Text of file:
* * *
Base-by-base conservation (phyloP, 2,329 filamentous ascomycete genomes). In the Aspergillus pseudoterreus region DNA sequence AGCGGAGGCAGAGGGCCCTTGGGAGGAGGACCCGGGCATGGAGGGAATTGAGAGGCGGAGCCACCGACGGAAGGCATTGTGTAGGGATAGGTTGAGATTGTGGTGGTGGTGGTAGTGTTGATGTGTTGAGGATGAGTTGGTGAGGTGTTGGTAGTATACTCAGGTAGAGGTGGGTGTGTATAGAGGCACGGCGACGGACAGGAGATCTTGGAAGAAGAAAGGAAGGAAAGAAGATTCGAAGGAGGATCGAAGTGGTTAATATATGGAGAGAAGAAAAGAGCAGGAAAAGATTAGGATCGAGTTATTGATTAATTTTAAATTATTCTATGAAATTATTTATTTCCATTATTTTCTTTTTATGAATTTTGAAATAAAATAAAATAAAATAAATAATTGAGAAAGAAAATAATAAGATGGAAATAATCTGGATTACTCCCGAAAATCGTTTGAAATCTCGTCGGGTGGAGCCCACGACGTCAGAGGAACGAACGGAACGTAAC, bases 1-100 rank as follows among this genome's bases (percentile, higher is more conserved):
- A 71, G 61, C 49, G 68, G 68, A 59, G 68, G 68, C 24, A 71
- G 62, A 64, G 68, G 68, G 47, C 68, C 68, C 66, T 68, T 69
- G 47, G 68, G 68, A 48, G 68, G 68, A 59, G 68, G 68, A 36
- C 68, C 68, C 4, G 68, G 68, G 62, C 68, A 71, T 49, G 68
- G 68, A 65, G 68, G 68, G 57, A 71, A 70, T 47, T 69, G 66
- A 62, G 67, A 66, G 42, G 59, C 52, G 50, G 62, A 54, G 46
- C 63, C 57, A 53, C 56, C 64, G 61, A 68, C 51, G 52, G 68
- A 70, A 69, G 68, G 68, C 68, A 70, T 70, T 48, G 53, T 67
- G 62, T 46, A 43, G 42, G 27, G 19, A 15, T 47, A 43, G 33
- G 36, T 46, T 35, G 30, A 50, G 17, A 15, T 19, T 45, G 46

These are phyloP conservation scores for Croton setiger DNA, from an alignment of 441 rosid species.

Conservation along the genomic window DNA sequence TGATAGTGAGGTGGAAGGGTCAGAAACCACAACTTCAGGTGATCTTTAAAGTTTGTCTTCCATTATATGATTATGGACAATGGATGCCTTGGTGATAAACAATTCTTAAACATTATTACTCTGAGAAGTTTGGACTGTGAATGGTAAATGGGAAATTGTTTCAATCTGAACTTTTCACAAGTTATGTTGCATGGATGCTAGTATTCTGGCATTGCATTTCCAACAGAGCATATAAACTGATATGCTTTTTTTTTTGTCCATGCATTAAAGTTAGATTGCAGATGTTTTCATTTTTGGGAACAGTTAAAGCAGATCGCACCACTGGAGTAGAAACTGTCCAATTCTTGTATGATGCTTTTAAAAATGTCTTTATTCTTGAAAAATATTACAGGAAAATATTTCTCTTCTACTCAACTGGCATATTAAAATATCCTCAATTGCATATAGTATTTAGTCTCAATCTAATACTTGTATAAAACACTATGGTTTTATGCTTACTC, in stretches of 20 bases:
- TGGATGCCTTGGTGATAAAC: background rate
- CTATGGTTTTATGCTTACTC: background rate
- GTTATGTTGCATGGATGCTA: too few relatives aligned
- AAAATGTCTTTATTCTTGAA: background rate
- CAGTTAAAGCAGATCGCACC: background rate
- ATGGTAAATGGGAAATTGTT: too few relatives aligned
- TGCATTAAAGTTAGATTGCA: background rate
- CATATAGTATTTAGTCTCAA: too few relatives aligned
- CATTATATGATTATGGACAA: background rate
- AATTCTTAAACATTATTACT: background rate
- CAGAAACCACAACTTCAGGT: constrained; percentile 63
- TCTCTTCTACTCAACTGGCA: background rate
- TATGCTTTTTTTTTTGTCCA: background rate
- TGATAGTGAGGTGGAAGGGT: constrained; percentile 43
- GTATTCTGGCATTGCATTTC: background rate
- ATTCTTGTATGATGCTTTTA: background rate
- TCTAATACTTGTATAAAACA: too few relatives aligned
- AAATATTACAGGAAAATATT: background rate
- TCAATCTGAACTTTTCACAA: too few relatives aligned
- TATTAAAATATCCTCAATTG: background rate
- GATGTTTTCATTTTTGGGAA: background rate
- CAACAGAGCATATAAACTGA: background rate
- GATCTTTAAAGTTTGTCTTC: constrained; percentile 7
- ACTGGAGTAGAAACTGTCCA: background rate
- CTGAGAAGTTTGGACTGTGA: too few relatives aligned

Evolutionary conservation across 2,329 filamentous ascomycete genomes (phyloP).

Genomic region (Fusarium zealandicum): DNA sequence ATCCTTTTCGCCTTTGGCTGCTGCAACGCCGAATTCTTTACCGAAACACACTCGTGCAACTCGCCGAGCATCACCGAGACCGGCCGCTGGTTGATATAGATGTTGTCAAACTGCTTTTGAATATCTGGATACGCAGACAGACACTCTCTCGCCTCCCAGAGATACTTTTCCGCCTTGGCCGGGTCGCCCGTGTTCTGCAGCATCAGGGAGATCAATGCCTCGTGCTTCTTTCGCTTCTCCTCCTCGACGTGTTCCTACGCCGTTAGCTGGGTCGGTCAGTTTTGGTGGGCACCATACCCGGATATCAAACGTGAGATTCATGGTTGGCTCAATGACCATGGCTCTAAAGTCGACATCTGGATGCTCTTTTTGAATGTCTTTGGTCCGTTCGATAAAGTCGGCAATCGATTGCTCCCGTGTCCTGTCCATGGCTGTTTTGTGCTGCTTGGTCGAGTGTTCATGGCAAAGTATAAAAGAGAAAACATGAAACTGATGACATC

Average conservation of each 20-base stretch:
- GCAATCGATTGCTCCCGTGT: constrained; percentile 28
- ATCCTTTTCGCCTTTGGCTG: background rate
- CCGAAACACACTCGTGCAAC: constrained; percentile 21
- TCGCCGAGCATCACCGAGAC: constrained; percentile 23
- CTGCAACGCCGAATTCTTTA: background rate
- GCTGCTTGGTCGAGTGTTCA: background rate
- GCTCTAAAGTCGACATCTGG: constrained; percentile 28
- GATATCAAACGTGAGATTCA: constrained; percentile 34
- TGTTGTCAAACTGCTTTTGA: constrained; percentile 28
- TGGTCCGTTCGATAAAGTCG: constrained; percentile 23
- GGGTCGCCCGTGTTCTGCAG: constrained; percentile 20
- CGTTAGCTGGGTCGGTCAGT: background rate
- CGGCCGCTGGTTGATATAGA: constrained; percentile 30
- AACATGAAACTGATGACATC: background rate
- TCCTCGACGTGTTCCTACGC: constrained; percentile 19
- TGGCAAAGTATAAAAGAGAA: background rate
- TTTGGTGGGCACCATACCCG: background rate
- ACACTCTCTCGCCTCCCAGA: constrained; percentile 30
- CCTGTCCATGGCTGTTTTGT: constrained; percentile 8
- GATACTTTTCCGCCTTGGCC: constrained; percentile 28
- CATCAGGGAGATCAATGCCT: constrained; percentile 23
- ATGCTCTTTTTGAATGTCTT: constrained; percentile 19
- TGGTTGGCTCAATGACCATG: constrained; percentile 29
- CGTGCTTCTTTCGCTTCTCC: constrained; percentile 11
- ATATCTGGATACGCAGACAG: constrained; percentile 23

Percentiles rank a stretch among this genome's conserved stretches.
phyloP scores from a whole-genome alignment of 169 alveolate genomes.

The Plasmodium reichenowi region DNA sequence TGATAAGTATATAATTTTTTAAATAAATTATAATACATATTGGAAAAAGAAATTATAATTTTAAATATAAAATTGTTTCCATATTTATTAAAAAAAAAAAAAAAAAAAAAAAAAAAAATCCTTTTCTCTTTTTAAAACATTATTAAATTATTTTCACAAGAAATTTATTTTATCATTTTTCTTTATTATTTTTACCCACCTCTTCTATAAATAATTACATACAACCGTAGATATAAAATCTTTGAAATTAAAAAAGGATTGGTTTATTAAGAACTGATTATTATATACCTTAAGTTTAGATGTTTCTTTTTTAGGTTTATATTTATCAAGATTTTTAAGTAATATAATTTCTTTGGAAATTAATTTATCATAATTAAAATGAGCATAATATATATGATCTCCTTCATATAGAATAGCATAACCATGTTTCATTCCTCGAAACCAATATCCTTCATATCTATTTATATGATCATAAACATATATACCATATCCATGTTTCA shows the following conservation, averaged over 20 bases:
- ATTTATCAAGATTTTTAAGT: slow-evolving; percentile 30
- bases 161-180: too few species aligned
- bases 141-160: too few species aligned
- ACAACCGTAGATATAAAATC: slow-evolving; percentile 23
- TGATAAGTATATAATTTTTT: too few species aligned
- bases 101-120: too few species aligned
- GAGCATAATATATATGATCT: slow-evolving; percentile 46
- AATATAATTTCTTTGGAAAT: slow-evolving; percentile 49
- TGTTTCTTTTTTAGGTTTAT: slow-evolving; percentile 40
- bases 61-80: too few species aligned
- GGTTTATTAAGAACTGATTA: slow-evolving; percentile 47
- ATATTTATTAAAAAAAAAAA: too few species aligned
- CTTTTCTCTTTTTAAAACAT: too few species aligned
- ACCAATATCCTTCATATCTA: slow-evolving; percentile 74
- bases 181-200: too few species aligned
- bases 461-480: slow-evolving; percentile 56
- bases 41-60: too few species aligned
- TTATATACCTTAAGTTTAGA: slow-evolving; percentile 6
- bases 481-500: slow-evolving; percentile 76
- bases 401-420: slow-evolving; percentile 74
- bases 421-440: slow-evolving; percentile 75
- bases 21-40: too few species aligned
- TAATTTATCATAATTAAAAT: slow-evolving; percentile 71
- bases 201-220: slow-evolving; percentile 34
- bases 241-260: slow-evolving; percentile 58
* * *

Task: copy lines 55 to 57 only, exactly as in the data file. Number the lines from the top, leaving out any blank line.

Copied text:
- AACATGAAACTGATGACATC: background rate
- TCCTCGACGTGTTCCTACGC: constrained; percentile 19
- TGGCAAAGTATAAAAGAGAA: background rate